Author | Editor: Kuznar, E. (NSI, Inc.)
Three datasets on wealth and status distribution in Brazil were analyzed: 2015 World Bank centile estimates of income, and International Labor Organization (ILO) income by occupation data for the years 2017 and 2012.
According to all three datasets, Brazil’s population is highly risk acceptant. The data provided by the World Bank examines risk sensitivity based on income, while the datasets taken from ILO examine risk sensitivity by occupation. Both methodologies show that the highest earners and the highest earning occupations are the most risk acceptant.
Significance for Risk Taking and Stability
Brazil is fairly average when compared to other countries that were measured for political stability by the Fragile States Index. However, its population is highly acceptant of risk with a mean Arrow-Pratt score of -5.68, placing it in the 94th percentile of the study. Despite a drastic decrease in Brazil’s income inequality during the last decade, coupled with numerous affirmative action plans put in place for racial and ethnic minorities, its black and female populations still suffer from a disproportionate amount of discrimination (Loveman, 2012; Ystanes, 2018). As one measure of social unrest, Brazil’s homicide rate is in the top 10% of countries; homicide and risk acceptance are strongly correlated (Daly, 2016; Kuznar, 2019b).
Implications for US Interests
The US sees Brazil as a crucial centerpiece of Latin America’s geopolitical structure and stability. Despite this, the US has weak economic interests in Brazil when compared to other larger countries with which the US has bilateral trade (OEC, 2017). The potentially anti-Chinese administration lead by President Jair Bolsonaro could prove to be a valuable regional ally for the US (Santibanes, 2018). Brazil’s risk acceptant population gives the US an opportunity to grow its political clout and economic engagement given that it can provide Brazil’s citizens with a clear path for economic improvement by enhancing opportunities for its ambitious population. If growth does not meet the population’s ambitions, then their frustrations may manifest in social unrest and increased illicit activity as people seek other avenues for improvement.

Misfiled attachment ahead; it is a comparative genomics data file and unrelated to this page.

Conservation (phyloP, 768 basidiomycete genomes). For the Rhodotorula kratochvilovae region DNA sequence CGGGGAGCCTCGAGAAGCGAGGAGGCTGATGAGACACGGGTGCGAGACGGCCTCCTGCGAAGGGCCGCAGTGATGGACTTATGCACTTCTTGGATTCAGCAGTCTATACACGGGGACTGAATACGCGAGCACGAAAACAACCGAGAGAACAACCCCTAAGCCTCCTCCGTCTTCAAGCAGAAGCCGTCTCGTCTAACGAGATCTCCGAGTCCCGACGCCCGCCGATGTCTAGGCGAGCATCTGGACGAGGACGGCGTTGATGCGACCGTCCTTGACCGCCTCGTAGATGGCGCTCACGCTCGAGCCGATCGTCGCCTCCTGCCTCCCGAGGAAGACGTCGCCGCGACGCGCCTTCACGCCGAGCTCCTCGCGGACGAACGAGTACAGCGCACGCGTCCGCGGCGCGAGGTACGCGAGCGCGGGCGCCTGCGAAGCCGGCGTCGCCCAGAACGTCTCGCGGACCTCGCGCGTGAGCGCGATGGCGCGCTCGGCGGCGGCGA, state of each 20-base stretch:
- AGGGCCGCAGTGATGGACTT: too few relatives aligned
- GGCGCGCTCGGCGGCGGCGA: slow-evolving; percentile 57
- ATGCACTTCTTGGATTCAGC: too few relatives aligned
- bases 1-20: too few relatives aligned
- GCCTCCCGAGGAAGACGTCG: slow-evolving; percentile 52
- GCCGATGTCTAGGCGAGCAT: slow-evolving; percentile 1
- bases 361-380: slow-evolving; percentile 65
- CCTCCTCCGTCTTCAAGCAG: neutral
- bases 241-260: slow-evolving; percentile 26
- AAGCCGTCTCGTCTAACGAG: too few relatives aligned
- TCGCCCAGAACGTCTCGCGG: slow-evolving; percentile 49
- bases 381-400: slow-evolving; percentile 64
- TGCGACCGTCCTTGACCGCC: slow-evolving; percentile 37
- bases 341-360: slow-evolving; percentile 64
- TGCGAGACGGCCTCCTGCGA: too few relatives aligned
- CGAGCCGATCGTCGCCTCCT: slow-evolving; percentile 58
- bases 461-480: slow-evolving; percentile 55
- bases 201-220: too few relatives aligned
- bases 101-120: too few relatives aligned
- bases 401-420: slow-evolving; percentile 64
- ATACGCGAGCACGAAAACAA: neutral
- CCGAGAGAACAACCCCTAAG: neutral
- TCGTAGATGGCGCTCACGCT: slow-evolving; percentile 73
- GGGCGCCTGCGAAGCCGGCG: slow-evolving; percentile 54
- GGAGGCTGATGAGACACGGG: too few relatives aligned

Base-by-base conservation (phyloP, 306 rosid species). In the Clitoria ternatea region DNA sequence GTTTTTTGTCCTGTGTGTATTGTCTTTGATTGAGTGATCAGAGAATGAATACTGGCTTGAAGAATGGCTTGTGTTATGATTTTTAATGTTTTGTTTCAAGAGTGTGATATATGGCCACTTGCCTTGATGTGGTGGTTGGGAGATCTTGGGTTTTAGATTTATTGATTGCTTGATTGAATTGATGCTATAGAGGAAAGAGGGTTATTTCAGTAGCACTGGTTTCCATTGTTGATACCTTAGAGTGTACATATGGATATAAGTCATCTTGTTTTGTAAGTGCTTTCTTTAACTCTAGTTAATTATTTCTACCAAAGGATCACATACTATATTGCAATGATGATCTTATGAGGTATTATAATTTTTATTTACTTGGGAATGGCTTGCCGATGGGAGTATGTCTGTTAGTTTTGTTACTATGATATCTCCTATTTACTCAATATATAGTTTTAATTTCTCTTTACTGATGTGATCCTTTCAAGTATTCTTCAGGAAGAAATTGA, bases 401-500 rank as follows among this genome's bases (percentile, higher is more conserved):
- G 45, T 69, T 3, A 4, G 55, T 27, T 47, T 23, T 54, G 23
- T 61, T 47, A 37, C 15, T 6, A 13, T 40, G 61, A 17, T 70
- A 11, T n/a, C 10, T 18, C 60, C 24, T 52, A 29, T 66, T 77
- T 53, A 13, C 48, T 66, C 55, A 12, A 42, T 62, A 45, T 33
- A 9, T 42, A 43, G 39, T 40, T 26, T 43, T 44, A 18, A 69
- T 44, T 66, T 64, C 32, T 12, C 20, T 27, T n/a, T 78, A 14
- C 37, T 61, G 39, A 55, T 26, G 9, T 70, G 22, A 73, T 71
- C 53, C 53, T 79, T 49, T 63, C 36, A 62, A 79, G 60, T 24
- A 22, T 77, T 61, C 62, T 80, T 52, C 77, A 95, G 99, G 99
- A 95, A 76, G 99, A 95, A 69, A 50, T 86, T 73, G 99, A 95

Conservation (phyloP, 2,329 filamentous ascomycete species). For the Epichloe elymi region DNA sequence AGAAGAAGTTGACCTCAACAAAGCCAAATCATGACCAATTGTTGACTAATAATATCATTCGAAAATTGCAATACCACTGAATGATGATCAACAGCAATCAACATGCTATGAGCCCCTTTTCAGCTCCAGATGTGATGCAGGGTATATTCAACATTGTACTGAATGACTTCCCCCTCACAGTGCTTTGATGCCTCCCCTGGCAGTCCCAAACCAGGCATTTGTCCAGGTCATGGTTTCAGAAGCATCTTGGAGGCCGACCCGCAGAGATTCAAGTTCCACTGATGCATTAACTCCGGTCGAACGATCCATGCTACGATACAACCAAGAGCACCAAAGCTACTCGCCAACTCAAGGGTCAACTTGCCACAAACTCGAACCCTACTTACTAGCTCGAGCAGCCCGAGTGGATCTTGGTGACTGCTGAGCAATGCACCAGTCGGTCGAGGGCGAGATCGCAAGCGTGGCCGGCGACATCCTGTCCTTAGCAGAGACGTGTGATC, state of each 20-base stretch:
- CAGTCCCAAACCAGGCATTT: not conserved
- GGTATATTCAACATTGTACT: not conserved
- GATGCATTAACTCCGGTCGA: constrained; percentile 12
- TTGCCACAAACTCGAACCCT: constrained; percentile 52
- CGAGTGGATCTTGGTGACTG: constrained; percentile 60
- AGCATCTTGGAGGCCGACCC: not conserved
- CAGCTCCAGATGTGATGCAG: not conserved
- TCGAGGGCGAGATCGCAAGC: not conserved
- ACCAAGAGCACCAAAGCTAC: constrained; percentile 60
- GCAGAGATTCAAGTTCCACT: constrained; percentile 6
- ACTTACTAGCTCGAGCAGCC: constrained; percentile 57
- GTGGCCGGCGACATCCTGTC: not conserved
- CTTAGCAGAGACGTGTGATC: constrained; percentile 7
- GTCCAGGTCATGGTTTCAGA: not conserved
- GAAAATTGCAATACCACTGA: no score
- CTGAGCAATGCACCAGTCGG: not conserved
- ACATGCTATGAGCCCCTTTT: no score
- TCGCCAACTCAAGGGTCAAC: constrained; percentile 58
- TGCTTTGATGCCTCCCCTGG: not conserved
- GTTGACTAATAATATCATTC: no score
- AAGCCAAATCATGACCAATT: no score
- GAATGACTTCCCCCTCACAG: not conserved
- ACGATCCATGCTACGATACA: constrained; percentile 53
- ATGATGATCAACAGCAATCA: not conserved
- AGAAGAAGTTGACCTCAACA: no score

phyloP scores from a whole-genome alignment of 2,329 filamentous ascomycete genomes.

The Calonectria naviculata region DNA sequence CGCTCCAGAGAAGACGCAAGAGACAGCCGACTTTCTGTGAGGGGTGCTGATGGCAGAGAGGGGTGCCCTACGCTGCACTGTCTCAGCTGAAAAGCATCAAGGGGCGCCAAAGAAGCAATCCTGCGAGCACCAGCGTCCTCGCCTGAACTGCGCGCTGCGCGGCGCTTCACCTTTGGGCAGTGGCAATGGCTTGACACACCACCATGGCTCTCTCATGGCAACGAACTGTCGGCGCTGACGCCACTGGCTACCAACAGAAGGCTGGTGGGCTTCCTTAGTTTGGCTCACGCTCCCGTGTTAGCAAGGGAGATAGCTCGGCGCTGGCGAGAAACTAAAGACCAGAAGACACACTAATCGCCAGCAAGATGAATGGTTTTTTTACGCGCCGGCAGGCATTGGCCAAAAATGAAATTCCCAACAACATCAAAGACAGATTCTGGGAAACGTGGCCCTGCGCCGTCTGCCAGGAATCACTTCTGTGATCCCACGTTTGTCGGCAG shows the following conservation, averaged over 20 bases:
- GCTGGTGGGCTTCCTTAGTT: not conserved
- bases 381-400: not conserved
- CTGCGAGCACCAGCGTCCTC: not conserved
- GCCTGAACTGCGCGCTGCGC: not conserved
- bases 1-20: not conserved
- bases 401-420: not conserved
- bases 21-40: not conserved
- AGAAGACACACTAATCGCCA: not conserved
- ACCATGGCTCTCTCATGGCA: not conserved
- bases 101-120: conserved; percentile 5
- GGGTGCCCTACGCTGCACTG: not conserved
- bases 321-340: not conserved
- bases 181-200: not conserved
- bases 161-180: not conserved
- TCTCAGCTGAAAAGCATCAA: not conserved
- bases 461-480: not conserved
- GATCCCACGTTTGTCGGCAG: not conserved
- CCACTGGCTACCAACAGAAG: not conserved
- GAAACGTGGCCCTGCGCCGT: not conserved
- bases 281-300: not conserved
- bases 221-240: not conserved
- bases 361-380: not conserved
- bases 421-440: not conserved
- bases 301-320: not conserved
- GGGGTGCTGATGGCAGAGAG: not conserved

Implications for China’s Interests
China possesses strong economic and political interests in Brazil, and it has funneled large amounts of foreign direct investment (FDI) from Chinese companies. Both China and Brazil are members of the BRICS association that is designed to foster increased political connectiveness between leadership of its five member states. This joint membership, as well as China’s involvement with other regional organizations, affords Brazil multiple platforms to interact with China in a political capacity (Ellis, 2017). Despite these available avenues the recent election of President Jair Bolsonaro poses several concerns for Beijing over the security of its investments, given Bolsonaro’s anti-Chinese rhetoric. Brazil’s risk acceptant population gives China an opportunity much in the same way it gives the US, making it available for influence as long as its population sees it can benefit from outside Chinese influence.
Implications for Russia’s Interests
Russia sees the recent elections in Brazil and other Latin American countries as opportunities to expand its influence and leverage within Latin America (Gurganus, 2018). The risk acceptant nature of Brazil’s population leaves it open to influence if Russia can provide support to the government and its population. In order to present itself as a viable political and trade partner, Russia has used arms deals, energy initiatives, and propaganda disseminated through media to gain favor with state actors and harm the United States’ influence at the same time. Russia is also a member of the BRICS association (Ellis, 2017).